Berkeleyside Idea Makers: Jay Caspian Kang and Khiara Bridges
Fri Oct 07 2022 at 07:00 pm
Berkeley Art Museum & Pacific Film Archive | Berkeley, CA
AdvertisementBAMPFA is proud to partner with our friends at Berkeleyside on the inaugural edition of Berkeleyside Idea Makers, a quarterly celebration of Berkeleyʼs stature in the world of ideas through unscripted, informative, and thought-provoking conversations. The first installment will explore issues of race, identity and the rocky terrain of rights in the United States today with two incisive Berkeley thinkers. Jay Caspian Kang's recent The Loneliest Americans is a personal examination of the struggle for Asian Americans to locate themselves in what he terms the nation's binary racial structure. Khiara Bridges' work at the intersection of race, class, and reproductive rights is central to several of today's key political and social issues.
Join us when the doors open at 6 PM and share a drink and to mix & mingle at the pre-talk reception. Ticket holders will have access to BAMPFA's galleries the day of the event; arrive early and show your ticket at the BAMPFA admissions desk to take advantage of this special offer.
Jay Caspian Kang is a staff writer at the New Yorker and an Emmy nominated documentary filmmaker. His work has appeared in The New York Times, This American Life, The New York Review of Books and Grantland, where he was a founding editor. His book The Loneliest Americans was chosen as one of the best books of 2021 by Time, NPR and Mother Jones. He lives in Berkeley with his family.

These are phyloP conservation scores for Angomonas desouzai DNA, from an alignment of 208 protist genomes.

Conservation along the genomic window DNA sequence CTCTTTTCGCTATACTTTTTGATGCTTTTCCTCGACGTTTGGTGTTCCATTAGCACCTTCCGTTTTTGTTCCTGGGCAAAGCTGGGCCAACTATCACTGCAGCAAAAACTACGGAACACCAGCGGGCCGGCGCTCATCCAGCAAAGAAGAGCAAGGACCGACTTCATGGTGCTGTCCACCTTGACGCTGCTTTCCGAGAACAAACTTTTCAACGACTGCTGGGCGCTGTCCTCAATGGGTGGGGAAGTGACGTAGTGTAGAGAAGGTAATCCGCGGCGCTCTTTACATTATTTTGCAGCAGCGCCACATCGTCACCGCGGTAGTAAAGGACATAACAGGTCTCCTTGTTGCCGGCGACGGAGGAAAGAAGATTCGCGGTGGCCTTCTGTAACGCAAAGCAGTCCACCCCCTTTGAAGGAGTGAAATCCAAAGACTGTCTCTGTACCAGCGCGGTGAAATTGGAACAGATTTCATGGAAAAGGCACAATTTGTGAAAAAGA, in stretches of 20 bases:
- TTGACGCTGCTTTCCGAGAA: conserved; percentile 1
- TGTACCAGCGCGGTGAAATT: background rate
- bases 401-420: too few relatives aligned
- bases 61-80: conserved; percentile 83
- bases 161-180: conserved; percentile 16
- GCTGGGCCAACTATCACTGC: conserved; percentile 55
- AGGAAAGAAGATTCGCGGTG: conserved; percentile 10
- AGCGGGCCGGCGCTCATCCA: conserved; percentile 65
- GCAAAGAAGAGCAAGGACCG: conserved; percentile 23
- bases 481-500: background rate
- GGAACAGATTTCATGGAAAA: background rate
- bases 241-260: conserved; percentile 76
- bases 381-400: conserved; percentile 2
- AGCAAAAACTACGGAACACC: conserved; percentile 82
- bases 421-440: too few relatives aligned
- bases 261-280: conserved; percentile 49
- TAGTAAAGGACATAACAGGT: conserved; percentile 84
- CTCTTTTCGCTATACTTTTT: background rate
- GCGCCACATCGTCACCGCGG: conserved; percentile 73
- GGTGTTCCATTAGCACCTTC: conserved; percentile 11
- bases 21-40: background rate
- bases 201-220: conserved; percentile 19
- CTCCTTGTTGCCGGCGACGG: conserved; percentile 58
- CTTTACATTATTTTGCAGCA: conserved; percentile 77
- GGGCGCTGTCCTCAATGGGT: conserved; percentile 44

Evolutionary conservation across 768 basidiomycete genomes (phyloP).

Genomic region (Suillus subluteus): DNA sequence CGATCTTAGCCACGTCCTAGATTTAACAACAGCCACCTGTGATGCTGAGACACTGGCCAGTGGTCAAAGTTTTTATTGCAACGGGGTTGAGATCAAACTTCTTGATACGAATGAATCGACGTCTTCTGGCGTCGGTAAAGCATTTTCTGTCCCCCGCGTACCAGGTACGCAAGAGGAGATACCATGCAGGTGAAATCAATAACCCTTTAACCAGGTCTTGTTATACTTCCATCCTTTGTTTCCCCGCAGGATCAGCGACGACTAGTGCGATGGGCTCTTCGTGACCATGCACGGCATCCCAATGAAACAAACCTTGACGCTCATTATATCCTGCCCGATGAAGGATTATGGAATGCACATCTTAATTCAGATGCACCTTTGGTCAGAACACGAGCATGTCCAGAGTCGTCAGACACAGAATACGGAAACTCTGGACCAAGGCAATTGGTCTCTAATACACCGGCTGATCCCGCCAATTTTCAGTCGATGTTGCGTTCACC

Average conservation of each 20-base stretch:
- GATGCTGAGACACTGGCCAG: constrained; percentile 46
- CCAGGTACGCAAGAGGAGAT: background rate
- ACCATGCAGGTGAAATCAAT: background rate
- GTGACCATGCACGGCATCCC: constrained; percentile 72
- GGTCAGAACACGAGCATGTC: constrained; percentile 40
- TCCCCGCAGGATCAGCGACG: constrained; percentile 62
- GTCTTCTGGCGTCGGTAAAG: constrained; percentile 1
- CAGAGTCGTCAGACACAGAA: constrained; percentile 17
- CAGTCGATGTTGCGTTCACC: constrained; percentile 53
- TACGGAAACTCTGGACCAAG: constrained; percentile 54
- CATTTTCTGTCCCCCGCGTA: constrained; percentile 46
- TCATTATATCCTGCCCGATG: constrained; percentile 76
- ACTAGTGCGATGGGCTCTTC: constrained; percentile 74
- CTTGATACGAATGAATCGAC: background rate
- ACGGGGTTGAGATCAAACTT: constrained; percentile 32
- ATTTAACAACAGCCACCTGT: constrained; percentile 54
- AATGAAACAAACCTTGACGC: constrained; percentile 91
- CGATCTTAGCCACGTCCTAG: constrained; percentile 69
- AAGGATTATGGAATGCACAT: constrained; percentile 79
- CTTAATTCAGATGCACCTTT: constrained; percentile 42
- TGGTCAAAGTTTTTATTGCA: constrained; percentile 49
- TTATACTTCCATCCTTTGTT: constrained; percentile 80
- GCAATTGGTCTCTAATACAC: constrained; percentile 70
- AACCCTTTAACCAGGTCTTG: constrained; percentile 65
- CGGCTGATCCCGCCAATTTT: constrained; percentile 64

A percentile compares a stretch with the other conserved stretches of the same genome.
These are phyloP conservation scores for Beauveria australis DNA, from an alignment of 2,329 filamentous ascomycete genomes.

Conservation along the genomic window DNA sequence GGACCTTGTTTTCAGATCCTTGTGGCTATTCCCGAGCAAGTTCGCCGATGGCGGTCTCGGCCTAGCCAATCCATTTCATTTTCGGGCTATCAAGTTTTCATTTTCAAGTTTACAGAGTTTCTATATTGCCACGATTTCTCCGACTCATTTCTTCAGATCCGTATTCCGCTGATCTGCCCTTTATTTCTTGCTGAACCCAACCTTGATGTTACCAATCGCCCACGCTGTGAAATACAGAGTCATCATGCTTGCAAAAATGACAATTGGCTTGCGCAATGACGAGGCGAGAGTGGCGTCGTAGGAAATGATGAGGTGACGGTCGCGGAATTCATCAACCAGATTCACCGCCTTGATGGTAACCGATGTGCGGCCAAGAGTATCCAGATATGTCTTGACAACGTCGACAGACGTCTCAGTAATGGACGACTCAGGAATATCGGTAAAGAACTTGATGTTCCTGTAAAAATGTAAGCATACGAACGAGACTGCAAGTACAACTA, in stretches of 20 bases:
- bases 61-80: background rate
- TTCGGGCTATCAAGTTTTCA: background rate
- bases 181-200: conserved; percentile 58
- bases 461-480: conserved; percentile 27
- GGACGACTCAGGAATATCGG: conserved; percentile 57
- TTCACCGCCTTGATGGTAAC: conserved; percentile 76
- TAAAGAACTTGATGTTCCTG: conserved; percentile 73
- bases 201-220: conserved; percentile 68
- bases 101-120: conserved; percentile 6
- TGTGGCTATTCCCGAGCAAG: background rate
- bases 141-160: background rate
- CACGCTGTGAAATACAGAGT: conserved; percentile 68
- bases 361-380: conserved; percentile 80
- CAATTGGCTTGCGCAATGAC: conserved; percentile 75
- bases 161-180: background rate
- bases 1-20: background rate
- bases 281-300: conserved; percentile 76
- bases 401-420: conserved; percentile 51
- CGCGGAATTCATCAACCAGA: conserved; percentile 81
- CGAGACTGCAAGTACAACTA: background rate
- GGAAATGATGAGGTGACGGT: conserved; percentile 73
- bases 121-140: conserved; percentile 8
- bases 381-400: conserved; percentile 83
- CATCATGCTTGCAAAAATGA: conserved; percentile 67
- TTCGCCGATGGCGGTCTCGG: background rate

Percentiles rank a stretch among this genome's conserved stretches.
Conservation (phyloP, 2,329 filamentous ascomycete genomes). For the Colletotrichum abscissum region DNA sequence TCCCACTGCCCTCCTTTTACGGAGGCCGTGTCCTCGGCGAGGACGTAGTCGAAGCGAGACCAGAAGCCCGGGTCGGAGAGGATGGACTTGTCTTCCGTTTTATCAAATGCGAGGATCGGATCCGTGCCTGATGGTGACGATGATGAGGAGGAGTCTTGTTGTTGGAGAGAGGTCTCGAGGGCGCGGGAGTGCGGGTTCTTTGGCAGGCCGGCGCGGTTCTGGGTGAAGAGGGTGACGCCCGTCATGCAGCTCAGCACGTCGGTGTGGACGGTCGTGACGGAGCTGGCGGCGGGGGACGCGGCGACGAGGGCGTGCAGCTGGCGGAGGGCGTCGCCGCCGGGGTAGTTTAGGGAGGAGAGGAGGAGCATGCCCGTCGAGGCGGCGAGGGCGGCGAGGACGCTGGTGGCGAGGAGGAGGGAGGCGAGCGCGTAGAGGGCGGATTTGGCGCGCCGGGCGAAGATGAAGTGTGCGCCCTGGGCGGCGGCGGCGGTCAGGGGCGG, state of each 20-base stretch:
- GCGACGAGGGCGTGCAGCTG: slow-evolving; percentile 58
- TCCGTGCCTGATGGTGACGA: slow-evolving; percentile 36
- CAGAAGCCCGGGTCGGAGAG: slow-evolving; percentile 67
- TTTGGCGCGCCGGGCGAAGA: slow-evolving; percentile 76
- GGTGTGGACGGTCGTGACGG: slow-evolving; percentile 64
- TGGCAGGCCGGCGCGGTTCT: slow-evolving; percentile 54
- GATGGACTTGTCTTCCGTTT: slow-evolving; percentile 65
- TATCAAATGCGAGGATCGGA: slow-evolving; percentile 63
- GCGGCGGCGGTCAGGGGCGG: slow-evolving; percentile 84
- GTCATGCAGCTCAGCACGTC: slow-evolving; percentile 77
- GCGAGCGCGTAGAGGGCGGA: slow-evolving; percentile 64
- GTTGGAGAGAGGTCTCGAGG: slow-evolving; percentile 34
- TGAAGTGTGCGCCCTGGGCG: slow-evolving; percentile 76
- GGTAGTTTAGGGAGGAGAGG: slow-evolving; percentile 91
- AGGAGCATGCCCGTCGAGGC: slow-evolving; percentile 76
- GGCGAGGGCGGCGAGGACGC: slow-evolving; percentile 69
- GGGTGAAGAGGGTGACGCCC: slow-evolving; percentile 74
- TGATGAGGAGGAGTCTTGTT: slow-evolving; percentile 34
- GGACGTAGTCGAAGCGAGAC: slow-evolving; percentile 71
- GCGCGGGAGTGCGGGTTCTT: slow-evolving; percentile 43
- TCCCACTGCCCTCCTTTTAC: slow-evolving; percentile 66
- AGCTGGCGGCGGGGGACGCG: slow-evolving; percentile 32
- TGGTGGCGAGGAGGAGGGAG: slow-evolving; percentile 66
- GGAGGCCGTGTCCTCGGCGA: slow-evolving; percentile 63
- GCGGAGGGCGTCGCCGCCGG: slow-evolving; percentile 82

Khiara Bridges is a professor of law at UC Berkeley School of Law. She has written many articles concerning race, class, reproductive rights, and the intersection of the three. Her scholarship has appeared in the Harvard Law Review, Stanford Law Review, the Columbia Law Review, the California Law Review, the NYU Law Review, and the Virginia Law Review, among others. She is also the author of three books: Reproducing Race: An Ethnography of Pregnancy as a Site of Racialization (2011), The Poverty of Privacy Rights (2017), and Critical Race Theory: A Primer (2019). She is a coeditor of a reproductive justice book series that is published under the imprint of the University of California Press. She graduated as valedictorian from Spelman College, receiving her degree in three years. She received her J.D. from Columbia Law School and her Ph.D., with distinction, from Columbia University’s Department of Anthropology. She was a member of the Columbia Law Review and a Kent Scholar. She speaks fluent Spanish and basic Arabic, and she is a classically trained ballet dancer.
Where is it happening?Berkeley Art Museum & Pacific Film Archive, 2155 Center St, Berkeley, United States
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